Comedian, actor and writer.
That’s just a short list of the talents of Josh Wolf.
One could add husband and father to the list.
It’s also a list that Wolf is incredibly proud of – and it’s taken a lot of hard work to get there.
“Every night when I get off stage, I take a moment to think, ‘This is my job. Oh, my God,’ ” he says in a recent phone interview. “I know how lucky I am and for sure don’t ever take it for granted.”
Wolf will perform three shows at The Stage at Santa Ana Star beginning today.
The shows will be his first in New Mexico.
“It has taken me a long time to get out there,” he says. “There aren’t too many comedy clubs in New Mexico. I’m hoping I get the opportunity to come back after this round.”
If you know Wolf’s work, you might say he’s everywhere.
He was often a regular guest on the series “Chelsea Lately,” as well as being a guest on “After Lately.”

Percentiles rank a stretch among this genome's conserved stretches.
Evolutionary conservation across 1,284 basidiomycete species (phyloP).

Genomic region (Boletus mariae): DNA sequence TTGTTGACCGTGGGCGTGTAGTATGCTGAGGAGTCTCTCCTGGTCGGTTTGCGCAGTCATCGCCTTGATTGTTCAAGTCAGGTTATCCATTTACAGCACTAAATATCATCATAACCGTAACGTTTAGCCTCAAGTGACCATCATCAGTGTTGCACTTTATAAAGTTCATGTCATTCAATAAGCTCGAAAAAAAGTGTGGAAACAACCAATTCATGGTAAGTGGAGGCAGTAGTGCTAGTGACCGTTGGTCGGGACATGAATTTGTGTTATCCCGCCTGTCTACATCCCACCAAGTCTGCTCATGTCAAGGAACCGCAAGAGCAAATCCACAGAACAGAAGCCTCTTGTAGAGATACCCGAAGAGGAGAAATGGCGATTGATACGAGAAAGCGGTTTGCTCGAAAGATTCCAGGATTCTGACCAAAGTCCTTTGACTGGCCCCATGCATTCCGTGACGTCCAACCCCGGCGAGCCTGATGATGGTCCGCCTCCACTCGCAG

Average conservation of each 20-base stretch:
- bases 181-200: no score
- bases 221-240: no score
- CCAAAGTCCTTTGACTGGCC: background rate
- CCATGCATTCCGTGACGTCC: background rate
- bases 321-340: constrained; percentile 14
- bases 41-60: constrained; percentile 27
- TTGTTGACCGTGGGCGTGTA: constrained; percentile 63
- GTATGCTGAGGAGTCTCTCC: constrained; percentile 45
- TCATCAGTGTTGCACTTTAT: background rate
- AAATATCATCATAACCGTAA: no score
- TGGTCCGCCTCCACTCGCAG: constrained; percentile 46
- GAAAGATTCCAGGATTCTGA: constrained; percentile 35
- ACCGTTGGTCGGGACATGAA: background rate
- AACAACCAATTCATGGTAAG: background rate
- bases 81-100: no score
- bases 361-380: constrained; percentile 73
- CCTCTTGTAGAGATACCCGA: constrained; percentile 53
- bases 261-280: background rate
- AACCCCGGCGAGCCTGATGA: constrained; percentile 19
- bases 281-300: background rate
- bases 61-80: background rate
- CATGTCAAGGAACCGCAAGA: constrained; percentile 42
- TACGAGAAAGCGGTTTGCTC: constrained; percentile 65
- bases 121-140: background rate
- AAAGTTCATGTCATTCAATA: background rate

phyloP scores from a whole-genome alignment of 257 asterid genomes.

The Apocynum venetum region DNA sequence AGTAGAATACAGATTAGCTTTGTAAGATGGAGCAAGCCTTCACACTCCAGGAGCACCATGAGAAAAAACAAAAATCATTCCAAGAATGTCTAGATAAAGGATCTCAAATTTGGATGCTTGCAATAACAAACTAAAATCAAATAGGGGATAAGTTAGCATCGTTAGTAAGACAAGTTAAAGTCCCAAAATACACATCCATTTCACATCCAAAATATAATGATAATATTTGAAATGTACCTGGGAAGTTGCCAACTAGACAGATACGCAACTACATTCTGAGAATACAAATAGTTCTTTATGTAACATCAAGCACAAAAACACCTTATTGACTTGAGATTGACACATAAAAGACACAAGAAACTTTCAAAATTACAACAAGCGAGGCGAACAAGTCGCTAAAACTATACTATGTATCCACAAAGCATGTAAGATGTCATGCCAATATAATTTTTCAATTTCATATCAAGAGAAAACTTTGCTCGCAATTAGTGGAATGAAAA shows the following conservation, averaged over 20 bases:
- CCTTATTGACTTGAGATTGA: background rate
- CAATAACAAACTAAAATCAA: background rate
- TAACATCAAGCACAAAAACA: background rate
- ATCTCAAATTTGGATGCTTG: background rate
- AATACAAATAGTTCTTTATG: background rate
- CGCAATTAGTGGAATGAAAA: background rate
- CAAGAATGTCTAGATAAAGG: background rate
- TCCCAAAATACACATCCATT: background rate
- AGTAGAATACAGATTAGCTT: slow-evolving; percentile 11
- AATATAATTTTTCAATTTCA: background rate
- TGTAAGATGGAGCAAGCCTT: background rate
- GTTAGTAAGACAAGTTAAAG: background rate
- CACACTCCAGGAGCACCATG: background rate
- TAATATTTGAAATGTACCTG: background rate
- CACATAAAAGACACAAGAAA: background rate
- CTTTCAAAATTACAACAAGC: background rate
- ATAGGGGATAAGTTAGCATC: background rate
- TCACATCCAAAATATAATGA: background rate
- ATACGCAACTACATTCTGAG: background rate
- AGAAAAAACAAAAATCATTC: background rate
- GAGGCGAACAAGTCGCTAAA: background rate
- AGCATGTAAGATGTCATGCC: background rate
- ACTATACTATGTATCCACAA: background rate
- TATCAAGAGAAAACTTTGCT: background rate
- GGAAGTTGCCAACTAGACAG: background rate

He also was a finalist on the fourth season of NBC’s “Last Comic Standing,” as well as roles on “My Name is Earl” and “Raising Hope.”
Wolf also spent some time on the New York Times best-seller list with his 2013 book, “It Takes Balls: Dating Single Moms and Other Confessions From an Unprepared Single Dad.” The book told Wolf’s adventures as a struggling stand-up comedian, while being a single parent in Los Angeles.
Today, he tries to find balance in his life.
He’s married to filmmaker Bethany Ashton Wolf.
“Everything we have to do becomes part of the routine,” he says. “It doesn’t ever get easy to leave home. My wife is incredibly understanding, because she can be gone for months at a time too. It works for us.”
Wolf is known for his honest look at daily life.
He is constantly challenging himself by not getting complacent, which means writing daily.
“The set is always constantly moving and is a changing piece of art, because it has to be,” he says. “In today’s world, there’s so much competition from my peers. They keep upping the game, and as a touring comedian, I have to do the same thing. Back in the 1980s, comedians were able to tour for years with one set. Once your set is recorded by an audience, I feel that I have to change up my set and come up with new jokes. It’s constant work.”